When trying to make diet changes in order to improve health, nitrates are one of the additives most of us try to avoid. In general, additives and preservatives aren’t ideal, and we want to avoid them when possible.
But in the healthy living community there are many differing opinions on nitrates, whether we should eat them, when, how much, and whether we should really worry about them at all. Many of us pay more for nitrate-free meats. The question is, is it worth it?
Are Nitrates in Food Bad?
Before we get into nitrates and nitrites, it’s important to understand what cured and uncured meat is. Cured meat is cured with sodium nitrate, or sodium nitrite, most often created in a laboratory. Uncured meat is still cured, but using only celery juice).
Nitrates vs. Nitrites
Nitrates occur naturally and aren’t harmful. In fact, nitrates are essential to good health, and the body makes plenty of nitrates every day.
When you ingest nitrates, they can turn into nitrites in the mouth or stomach. But nitrites aren’t inherently bad either. Nitrites can turn into nitric oxide in the body. One health benefit of nitric oxide is that it helps improve oxygen circulation and blood pressure.
The source of concern over the nitrate content in food stems from a 1970s study that connected nitrates to cancer in rats. However, once the study was peer-reviewed, nitrates were officially debunked as a carcinogen and no other studies have been able to find a link between dietary nitrate intake and cancer.
The amount of nitrates that are found in cured meats (the main source of nitrates we worry about) is fairly low, too. In fact, there are more nitrates in vegetables and human saliva than in cured meats. The CDC estimates that 80 percent of dietary nitrates are from vegetables.
Obviously, vegetables are an important part of a healthy diet, so we shouldn’t stop eating them. (Honestly, most of us should probably eat more vegetables!) When we talk about nitrates from vegetables, they are absolutely nothing to worry about.
The reason we don’t need to worry is that vegetables also contain vitamin C or other antioxidants. This encourages nitrites to convert into a healthy nitric oxide, rather than the concerning nitrosamine.
Unlike nitrates or nitrites, there is a link between nitrosamine and certain cancers. To really solidify these findings, larger studies are still needed.
Cured or uncured meats are more likely to contain nitrosamines (or encourage their conversion in the body). Meats contain amines that change nitrites into nitrosamine. This is more likely to happen when you cook cured meats at high temperatures.
To sum up, nitrates and nitrites aren’t inherently bad. However, nitrates and nitrites in processed meats are much more likely to turn into nitrosamines than other sources of nitrates.
Synthetic Nitrates vs. Naturally Occurring
While on the surface it seems like uncured meats (those cured with naturally occurring nitrates from celery juice) would be a better choice than meats cured with chemical nitrates, this may not be the case.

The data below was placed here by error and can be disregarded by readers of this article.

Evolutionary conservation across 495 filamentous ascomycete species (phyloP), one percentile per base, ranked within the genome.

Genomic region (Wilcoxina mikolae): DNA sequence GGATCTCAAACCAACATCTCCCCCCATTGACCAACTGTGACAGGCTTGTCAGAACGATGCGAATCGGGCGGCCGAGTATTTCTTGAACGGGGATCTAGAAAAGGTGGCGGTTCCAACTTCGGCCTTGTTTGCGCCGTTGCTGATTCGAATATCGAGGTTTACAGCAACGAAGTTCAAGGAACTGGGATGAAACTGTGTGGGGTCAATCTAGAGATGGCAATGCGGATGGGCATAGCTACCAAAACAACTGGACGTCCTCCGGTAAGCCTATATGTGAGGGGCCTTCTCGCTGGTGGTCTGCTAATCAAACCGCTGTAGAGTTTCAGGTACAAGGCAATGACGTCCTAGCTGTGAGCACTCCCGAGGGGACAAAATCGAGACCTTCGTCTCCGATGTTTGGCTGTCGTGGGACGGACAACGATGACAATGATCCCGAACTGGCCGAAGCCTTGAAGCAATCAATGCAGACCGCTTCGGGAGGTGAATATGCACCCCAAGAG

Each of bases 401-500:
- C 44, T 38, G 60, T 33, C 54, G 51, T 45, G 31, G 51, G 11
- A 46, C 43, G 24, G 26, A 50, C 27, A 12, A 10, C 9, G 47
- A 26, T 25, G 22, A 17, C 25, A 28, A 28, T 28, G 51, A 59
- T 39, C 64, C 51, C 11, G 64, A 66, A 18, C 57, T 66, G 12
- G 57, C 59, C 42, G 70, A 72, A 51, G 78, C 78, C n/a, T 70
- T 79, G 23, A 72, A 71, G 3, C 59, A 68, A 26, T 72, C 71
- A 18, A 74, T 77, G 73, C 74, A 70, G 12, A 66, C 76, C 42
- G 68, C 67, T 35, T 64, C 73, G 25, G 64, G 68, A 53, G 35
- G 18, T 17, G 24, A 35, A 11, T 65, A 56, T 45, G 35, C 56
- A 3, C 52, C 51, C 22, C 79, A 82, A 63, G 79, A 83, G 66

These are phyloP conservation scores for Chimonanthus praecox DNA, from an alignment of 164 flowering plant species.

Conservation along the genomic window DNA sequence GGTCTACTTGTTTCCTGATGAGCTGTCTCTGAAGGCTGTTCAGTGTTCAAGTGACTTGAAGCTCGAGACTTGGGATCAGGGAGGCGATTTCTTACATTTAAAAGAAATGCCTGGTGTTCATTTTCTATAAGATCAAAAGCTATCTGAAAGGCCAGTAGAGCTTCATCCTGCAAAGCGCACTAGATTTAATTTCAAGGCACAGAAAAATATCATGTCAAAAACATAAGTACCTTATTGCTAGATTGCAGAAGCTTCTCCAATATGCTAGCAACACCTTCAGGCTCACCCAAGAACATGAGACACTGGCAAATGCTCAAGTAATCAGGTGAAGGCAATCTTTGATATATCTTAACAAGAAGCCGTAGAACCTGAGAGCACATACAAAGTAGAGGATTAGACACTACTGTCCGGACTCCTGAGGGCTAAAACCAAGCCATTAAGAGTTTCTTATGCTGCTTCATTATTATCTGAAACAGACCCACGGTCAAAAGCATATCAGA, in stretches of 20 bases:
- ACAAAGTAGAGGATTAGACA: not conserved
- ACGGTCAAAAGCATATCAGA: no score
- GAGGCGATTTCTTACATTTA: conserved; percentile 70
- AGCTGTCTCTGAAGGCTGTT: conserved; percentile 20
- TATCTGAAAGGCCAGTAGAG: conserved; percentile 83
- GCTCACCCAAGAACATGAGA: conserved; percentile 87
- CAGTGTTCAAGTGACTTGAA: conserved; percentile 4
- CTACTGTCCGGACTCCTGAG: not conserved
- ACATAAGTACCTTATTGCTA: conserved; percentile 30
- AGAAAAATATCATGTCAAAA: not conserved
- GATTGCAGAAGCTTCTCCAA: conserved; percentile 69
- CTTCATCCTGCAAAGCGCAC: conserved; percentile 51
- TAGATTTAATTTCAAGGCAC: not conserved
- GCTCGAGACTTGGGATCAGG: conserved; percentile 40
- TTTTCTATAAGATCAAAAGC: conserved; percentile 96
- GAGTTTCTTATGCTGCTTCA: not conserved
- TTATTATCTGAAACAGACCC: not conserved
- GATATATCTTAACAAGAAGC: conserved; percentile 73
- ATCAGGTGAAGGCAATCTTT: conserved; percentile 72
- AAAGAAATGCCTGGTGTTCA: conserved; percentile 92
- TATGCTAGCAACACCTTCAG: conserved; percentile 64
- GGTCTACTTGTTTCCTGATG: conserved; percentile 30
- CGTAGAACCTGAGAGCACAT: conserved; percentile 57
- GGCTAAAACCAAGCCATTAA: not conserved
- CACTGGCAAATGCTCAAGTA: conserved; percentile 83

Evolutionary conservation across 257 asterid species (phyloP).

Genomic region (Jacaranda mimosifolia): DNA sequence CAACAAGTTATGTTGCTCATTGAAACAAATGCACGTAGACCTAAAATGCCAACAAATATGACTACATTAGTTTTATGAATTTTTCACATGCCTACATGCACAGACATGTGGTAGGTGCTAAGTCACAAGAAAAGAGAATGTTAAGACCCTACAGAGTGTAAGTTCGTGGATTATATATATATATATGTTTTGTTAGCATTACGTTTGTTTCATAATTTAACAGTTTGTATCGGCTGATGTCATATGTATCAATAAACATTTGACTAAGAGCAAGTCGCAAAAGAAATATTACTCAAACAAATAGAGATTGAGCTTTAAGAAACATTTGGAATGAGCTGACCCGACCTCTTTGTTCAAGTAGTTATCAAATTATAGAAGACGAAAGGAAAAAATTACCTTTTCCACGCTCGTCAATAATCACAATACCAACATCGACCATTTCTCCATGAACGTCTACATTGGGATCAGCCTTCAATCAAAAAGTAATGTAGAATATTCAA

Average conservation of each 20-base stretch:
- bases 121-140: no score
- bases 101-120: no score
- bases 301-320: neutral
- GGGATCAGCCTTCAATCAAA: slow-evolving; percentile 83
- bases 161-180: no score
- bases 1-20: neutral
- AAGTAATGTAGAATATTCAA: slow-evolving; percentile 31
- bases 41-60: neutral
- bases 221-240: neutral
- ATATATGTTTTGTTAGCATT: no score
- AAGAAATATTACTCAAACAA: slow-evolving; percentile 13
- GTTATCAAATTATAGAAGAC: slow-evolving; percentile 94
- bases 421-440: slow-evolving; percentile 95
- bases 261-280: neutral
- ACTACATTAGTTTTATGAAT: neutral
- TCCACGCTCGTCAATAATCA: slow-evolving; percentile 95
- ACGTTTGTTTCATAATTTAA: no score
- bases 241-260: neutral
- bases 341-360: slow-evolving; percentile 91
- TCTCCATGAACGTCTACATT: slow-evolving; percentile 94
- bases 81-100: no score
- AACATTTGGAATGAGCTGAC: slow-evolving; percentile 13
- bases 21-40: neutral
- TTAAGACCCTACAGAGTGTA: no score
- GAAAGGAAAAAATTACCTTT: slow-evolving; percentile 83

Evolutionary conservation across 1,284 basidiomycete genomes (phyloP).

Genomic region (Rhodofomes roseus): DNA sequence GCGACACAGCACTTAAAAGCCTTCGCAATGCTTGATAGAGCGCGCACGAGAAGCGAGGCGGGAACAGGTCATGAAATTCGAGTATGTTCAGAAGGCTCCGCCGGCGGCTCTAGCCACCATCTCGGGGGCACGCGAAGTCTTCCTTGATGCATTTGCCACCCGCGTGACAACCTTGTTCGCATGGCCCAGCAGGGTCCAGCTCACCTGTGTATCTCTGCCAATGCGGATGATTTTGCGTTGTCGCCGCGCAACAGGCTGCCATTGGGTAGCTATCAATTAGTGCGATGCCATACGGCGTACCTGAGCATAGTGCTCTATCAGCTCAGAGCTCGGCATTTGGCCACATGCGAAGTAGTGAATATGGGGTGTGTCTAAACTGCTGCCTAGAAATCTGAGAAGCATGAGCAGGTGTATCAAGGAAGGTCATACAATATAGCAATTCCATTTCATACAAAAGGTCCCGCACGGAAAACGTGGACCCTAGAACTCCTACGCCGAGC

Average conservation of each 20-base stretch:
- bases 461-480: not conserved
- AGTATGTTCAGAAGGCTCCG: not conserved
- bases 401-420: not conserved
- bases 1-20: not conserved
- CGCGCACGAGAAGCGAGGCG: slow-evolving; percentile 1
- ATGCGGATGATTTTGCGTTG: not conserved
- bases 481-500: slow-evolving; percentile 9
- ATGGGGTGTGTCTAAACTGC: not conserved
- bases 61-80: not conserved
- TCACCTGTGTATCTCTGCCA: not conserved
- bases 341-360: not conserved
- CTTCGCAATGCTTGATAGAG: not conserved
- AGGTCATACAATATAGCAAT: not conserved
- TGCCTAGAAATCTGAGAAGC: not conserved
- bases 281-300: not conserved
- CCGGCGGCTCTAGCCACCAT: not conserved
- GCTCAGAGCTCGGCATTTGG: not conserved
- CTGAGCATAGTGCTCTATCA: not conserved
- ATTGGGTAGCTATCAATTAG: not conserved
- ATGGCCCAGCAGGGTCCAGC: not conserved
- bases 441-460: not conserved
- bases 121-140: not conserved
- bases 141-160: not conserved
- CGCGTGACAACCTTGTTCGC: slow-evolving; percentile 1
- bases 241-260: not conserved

Common sense tells us that something that’s created in a lab may not react the same way in the body as something that is formed naturally. But there’s no research that compares the effects on the body of naturally “uncured” meat versus cured meat. So it’s unclear if one is really “better” than the other.
However, chemically cured pork may be safer than “uncured” pork in one respect. Chemical curing kills the disease trichinosis, but celery juice curing does not kill it.
Yet another angle to consider is that the USDA caps the number of nitrates that can be used in cured meats, but they do not regulate nitrates from celery juice in “uncured” meats. So we could be getting much more nitrates from “uncured” meats than from cured ones.
All of that being said, I still see uncured meats as a better choice (on occasion) because they are more likely to be higher quality meats with fewer other food additives. The reason is that people who buy uncured meats also prefer no antibiotics, no additive meats, organic foods, and companies are marketing uncured meats to these people.
What to Do About Nitrates in Food
Based on research, nitrates and nitrites aren’t a health risk I’d sit up worrying about at night. Though there is some concern about nitrates ultimately turning into nitrosamine, there are some ways to reduce the risk and still enjoy an occasional grass-fed hot dog.
- Reduce intake of cured/uncured meats – As with any food, variety is important and cured or uncured meats shouldn’t be a daily dietary staple (cue groans from my husband). Use common sense and watch your daily intake of meat products.
- Heat cured meats on low temperatures – Slow cooking can reduce nitrosamine conversion and increase beneficial nitric oxide conversion instead. Use these tips when grilling.
- Eat with vitamin C and other antioxidants – Since the 1970s, the USDA requires companies to add vitamin C to cured meats to protect against cancer risk. Adding additional vitamin C to your meal may reduce risks further. For example, eating bacon and eggs with sautéed vegetables for breakfasts adds some vitamin C (and is a good way to sneak in veggies in the morning!).
This article was medically reviewed by Dr. Scott Soerries, MD, Family Physician and Medical Director of SteadyMD. As always, this is not personal medical advice and we recommend that you talk with your doctor.